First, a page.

TER: Bruce, a joint venture (JV) can clearly help a junior explore for energy and at the same time derisk it a bit. Do you ever play matchmaker for companies so that they can form JVs? Do you attempt to find drilling partners for the small guys?
BE: The answer to this is a robust yes. We're not yet fully integrated in our shop to be able to do this on a fee-for-service basis, but we have so many opportunities in front of us that we actually keep a database and track opportunities as to who's buying and who's selling or who would like to be a joint venture. We try to have those partners speaking together. I think that's commonplace. There are others who will do this on a fee-for-service basis and ask others to provide bids for farm-outs. We often see that function performed through Sayer Energy Advisors and a variety of other players in that space. But on a quiet basis, our firm is doing this all the time. We're trying to put people together because it is all about those that have risk capital and those that have good plays but are constrained on capital. We're trying to put these people together on a regular basis.
TER: What about the M&A matchmaker side of the business? You can derisk a loan by introducing a struggling company to a larger company.
BE: We do that on a regular basis. We have a 19.9% interest in a capital markets firm called AltaCorp Capital Inc. It is setting itself up in this space where it will have an acquisitions and divestitures (A&D) group that will look at formal A&D assignments. So we will, on a formal basis, provide that lead-in through some of our clients who want to do that on a more broadly based bid process, et cetera. But on a quiet basis, we are constantly seeking those individuals who are opportunity rich. For example, they may have less capital but lots of opportunity. They may be selling assets, or they may want to further develop assets. Alternatively, we may have companies that have recently divested assets and have lots of cash and opportunities available to them and are looking for specific play types or are looking to expand in areas that they've got.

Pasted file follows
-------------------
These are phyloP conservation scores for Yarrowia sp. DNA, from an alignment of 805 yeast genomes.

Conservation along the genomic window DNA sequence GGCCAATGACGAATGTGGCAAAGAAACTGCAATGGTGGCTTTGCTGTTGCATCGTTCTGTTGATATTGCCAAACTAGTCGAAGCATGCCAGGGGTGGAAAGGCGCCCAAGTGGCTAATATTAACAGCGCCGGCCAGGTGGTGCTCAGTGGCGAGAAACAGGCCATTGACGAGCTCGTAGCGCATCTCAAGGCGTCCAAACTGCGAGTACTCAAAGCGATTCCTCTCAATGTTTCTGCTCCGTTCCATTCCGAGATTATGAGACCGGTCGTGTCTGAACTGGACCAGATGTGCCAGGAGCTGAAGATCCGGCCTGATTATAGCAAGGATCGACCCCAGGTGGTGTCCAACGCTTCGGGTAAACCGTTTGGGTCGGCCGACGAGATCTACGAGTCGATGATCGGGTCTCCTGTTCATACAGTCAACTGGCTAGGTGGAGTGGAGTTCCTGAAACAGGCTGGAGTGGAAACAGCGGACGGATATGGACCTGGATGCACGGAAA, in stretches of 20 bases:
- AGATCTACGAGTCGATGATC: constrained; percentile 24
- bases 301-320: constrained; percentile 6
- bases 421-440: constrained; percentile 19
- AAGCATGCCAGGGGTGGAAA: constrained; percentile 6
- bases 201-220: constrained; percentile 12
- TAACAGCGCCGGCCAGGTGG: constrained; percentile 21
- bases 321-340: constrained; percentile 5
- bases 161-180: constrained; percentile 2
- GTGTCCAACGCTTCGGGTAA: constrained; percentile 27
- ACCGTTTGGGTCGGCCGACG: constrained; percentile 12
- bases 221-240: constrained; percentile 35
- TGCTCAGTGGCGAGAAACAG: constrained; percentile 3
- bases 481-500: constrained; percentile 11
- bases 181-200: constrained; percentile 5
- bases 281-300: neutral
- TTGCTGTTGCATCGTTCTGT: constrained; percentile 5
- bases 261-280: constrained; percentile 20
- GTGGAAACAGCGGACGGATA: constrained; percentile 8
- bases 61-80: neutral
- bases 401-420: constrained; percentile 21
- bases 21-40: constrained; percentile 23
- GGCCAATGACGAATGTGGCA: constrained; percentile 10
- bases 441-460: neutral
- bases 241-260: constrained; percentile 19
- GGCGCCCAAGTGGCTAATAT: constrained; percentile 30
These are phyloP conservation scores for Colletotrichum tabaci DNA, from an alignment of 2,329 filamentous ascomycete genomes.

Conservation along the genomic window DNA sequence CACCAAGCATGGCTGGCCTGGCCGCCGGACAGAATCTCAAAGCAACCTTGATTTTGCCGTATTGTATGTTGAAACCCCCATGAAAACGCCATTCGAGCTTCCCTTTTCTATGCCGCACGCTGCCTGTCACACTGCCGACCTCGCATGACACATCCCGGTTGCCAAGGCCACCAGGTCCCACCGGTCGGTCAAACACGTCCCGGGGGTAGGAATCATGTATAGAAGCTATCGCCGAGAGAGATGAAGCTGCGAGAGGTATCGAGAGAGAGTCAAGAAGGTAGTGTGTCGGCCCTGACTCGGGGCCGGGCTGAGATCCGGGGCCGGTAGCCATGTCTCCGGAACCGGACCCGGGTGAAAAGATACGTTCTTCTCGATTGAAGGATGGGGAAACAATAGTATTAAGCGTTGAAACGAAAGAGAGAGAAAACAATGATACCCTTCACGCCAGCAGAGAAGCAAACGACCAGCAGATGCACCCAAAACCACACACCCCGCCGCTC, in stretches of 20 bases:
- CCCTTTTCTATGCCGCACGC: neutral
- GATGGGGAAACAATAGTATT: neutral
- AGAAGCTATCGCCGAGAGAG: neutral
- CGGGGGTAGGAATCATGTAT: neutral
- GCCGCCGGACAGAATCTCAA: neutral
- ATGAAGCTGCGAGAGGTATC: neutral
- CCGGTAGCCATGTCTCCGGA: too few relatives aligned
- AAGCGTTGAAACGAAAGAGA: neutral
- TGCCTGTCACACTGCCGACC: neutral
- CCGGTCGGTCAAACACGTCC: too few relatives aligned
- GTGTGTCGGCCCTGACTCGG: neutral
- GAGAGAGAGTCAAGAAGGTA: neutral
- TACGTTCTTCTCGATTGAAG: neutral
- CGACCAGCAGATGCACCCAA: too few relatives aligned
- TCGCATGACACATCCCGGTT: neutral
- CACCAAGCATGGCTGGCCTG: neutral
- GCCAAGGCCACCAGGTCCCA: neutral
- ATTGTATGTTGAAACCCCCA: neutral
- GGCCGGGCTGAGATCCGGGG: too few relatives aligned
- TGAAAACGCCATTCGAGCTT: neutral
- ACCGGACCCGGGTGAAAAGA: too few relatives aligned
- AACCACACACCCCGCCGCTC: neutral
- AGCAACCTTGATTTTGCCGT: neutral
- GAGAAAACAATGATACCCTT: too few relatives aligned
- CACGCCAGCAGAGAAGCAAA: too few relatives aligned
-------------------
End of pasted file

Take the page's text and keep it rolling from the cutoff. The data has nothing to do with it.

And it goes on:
TER: Your forecast for natural gas suggests a return to the $6–$8/Mcf range prior to the winter of 2013. I'm assuming that you don't make loans to junior explorers based on what you think the price of energy may be in 12–18 months. From what you're seeing right now, can the juniors make money with natural gas in the $3–$5/Mcf range?
BE: Given the fact that we've been in this regime of low prices for at least the last 24 months, if not longer than that, the sole natural gas producer has learned to survive on $3.50–$4/Mcf gas. The real question is whether they're making enough to replace reserves. We don't think, on a full depletion basis, that they're actually being able to replace reserves. They are paying heat and light and managing to keep things going, but they've been hard-pressed to grow their business in this current environment of low prices.
The benefit in most cases is that the clients have had access to cash, whether it's joint venture money that's come in from other people or whether they've had access to lines of credit. So they have been able to grow their businesses from other sources than cash flow. We're seeing most of those survive by those means. I would agree with your earlier comment that we're not lending on the supposition that we're going to have an increase in natural gas prices until it actually happens.
TER: The WTI and Brent Crude spread is wider than ever. You have said that this dramatically lower WTI price reflects oversupply in the U.S., but there was a significant WTI-Brent spread when gasoline was $4/gallon, Brent was at $124/barrel (bbl) and WTI was at $114/bbl back in May. So, why this large spread?